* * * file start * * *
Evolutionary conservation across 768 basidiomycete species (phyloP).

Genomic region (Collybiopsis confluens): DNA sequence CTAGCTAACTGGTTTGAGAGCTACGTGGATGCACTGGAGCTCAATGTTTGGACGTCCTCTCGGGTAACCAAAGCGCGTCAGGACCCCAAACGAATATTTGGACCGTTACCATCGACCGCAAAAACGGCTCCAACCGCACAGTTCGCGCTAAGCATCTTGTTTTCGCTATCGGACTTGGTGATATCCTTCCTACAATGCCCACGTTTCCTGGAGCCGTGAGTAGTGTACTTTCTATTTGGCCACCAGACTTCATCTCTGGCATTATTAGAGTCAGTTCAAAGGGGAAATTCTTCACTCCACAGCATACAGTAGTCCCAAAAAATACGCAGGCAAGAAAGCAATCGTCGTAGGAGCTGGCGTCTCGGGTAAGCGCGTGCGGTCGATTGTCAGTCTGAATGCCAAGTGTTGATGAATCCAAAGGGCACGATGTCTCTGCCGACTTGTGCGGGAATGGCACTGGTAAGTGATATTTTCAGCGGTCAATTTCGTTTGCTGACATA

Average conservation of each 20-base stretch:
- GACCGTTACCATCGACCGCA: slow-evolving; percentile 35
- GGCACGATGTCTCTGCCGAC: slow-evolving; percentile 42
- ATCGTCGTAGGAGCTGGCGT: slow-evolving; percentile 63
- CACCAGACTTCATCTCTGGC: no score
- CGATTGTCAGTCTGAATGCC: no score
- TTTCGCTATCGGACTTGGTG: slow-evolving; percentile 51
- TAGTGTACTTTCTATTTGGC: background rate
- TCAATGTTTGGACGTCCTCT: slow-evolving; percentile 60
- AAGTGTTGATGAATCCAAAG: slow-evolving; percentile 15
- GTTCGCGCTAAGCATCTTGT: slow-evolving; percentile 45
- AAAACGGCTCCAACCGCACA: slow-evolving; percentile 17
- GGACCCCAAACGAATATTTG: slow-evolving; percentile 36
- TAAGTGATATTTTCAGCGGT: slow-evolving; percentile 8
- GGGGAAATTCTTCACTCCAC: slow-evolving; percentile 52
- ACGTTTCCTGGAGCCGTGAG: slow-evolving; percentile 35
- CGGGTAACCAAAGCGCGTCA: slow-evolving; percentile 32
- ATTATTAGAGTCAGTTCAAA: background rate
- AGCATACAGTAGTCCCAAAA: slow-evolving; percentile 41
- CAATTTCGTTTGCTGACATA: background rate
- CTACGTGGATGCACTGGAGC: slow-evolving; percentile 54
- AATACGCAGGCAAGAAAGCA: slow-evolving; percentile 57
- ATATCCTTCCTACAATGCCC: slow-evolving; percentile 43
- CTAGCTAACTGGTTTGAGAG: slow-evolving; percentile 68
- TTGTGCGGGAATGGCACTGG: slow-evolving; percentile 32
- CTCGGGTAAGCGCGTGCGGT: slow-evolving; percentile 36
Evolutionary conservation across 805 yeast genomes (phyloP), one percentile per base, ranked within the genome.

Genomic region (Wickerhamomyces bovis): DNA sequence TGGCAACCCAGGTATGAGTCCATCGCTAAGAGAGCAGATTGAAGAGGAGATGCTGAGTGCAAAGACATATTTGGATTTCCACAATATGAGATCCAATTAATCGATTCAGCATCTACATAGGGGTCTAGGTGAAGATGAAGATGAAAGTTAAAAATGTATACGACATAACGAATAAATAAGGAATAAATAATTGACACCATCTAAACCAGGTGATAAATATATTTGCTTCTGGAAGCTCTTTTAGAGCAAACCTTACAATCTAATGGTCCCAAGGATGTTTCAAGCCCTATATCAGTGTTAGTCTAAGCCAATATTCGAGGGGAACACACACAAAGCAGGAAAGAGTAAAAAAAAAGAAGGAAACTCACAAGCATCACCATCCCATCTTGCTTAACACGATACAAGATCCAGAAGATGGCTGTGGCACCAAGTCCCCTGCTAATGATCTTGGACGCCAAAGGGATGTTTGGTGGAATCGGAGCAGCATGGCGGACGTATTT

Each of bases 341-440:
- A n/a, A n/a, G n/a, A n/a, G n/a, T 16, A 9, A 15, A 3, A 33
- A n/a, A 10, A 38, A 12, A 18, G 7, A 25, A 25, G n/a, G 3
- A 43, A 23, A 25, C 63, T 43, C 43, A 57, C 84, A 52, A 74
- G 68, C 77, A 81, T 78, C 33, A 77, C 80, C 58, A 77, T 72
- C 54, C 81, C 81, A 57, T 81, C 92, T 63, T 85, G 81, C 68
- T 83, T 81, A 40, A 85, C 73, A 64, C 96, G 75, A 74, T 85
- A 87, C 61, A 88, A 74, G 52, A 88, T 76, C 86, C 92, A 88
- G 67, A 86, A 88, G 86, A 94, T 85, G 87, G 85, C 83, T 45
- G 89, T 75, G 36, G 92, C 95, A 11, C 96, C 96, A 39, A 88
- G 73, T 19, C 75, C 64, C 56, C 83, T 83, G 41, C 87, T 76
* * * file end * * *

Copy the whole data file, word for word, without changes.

Evolutionary conservation across 768 basidiomycete species (phyloP).

Genomic region (Collybiopsis confluens): DNA sequence CTAGCTAACTGGTTTGAGAGCTACGTGGATGCACTGGAGCTCAATGTTTGGACGTCCTCTCGGGTAACCAAAGCGCGTCAGGACCCCAAACGAATATTTGGACCGTTACCATCGACCGCAAAAACGGCTCCAACCGCACAGTTCGCGCTAAGCATCTTGTTTTCGCTATCGGACTTGGTGATATCCTTCCTACAATGCCCACGTTTCCTGGAGCCGTGAGTAGTGTACTTTCTATTTGGCCACCAGACTTCATCTCTGGCATTATTAGAGTCAGTTCAAAGGGGAAATTCTTCACTCCACAGCATACAGTAGTCCCAAAAAATACGCAGGCAAGAAAGCAATCGTCGTAGGAGCTGGCGTCTCGGGTAAGCGCGTGCGGTCGATTGTCAGTCTGAATGCCAAGTGTTGATGAATCCAAAGGGCACGATGTCTCTGCCGACTTGTGCGGGAATGGCACTGGTAAGTGATATTTTCAGCGGTCAATTTCGTTTGCTGACATA

Average conservation of each 20-base stretch:
- GACCGTTACCATCGACCGCA: slow-evolving; percentile 35
- GGCACGATGTCTCTGCCGAC: slow-evolving; percentile 42
- ATCGTCGTAGGAGCTGGCGT: slow-evolving; percentile 63
- CACCAGACTTCATCTCTGGC: no score
- CGATTGTCAGTCTGAATGCC: no score
- TTTCGCTATCGGACTTGGTG: slow-evolving; percentile 51
- TAGTGTACTTTCTATTTGGC: background rate
- TCAATGTTTGGACGTCCTCT: slow-evolving; percentile 60
- AAGTGTTGATGAATCCAAAG: slow-evolving; percentile 15
- GTTCGCGCTAAGCATCTTGT: slow-evolving; percentile 45
- AAAACGGCTCCAACCGCACA: slow-evolving; percentile 17
- GGACCCCAAACGAATATTTG: slow-evolving; percentile 36
- TAAGTGATATTTTCAGCGGT: slow-evolving; percentile 8
- GGGGAAATTCTTCACTCCAC: slow-evolving; percentile 52
- ACGTTTCCTGGAGCCGTGAG: slow-evolving; percentile 35
- CGGGTAACCAAAGCGCGTCA: slow-evolving; percentile 32
- ATTATTAGAGTCAGTTCAAA: background rate
- AGCATACAGTAGTCCCAAAA: slow-evolving; percentile 41
- CAATTTCGTTTGCTGACATA: background rate
- CTACGTGGATGCACTGGAGC: slow-evolving; percentile 54
- AATACGCAGGCAAGAAAGCA: slow-evolving; percentile 57
- ATATCCTTCCTACAATGCCC: slow-evolving; percentile 43
- CTAGCTAACTGGTTTGAGAG: slow-evolving; percentile 68
- TTGTGCGGGAATGGCACTGG: slow-evolving; percentile 32
- CTCGGGTAAGCGCGTGCGGT: slow-evolving; percentile 36
Evolutionary conservation across 805 yeast genomes (phyloP), one percentile per base, ranked within the genome.

Genomic region (Wickerhamomyces bovis): DNA sequence TGGCAACCCAGGTATGAGTCCATCGCTAAGAGAGCAGATTGAAGAGGAGATGCTGAGTGCAAAGACATATTTGGATTTCCACAATATGAGATCCAATTAATCGATTCAGCATCTACATAGGGGTCTAGGTGAAGATGAAGATGAAAGTTAAAAATGTATACGACATAACGAATAAATAAGGAATAAATAATTGACACCATCTAAACCAGGTGATAAATATATTTGCTTCTGGAAGCTCTTTTAGAGCAAACCTTACAATCTAATGGTCCCAAGGATGTTTCAAGCCCTATATCAGTGTTAGTCTAAGCCAATATTCGAGGGGAACACACACAAAGCAGGAAAGAGTAAAAAAAAAGAAGGAAACTCACAAGCATCACCATCCCATCTTGCTTAACACGATACAAGATCCAGAAGATGGCTGTGGCACCAAGTCCCCTGCTAATGATCTTGGACGCCAAAGGGATGTTTGGTGGAATCGGAGCAGCATGGCGGACGTATTT

Each of bases 341-440:
- A n/a, A n/a, G n/a, A n/a, G n/a, T 16, A 9, A 15, A 3, A 33
- A n/a, A 10, A 38, A 12, A 18, G 7, A 25, A 25, G n/a, G 3
- A 43, A 23, A 25, C 63, T 43, C 43, A 57, C 84, A 52, A 74
- G 68, C 77, A 81, T 78, C 33, A 77, C 80, C 58, A 77, T 72
- C 54, C 81, C 81, A 57, T 81, C 92, T 63, T 85, G 81, C 68
- T 83, T 81, A 40, A 85, C 73, A 64, C 96, G 75, A 74, T 85
- A 87, C 61, A 88, A 74, G 52, A 88, T 76, C 86, C 92, A 88
- G 67, A 86, A 88, G 86, A 94, T 85, G 87, G 85, C 83, T 45
- G 89, T 75, G 36, G 92, C 95, A 11, C 96, C 96, A 39, A 88
- G 73, T 19, C 75, C 64, C 56, C 83, T 83, G 41, C 87, T 76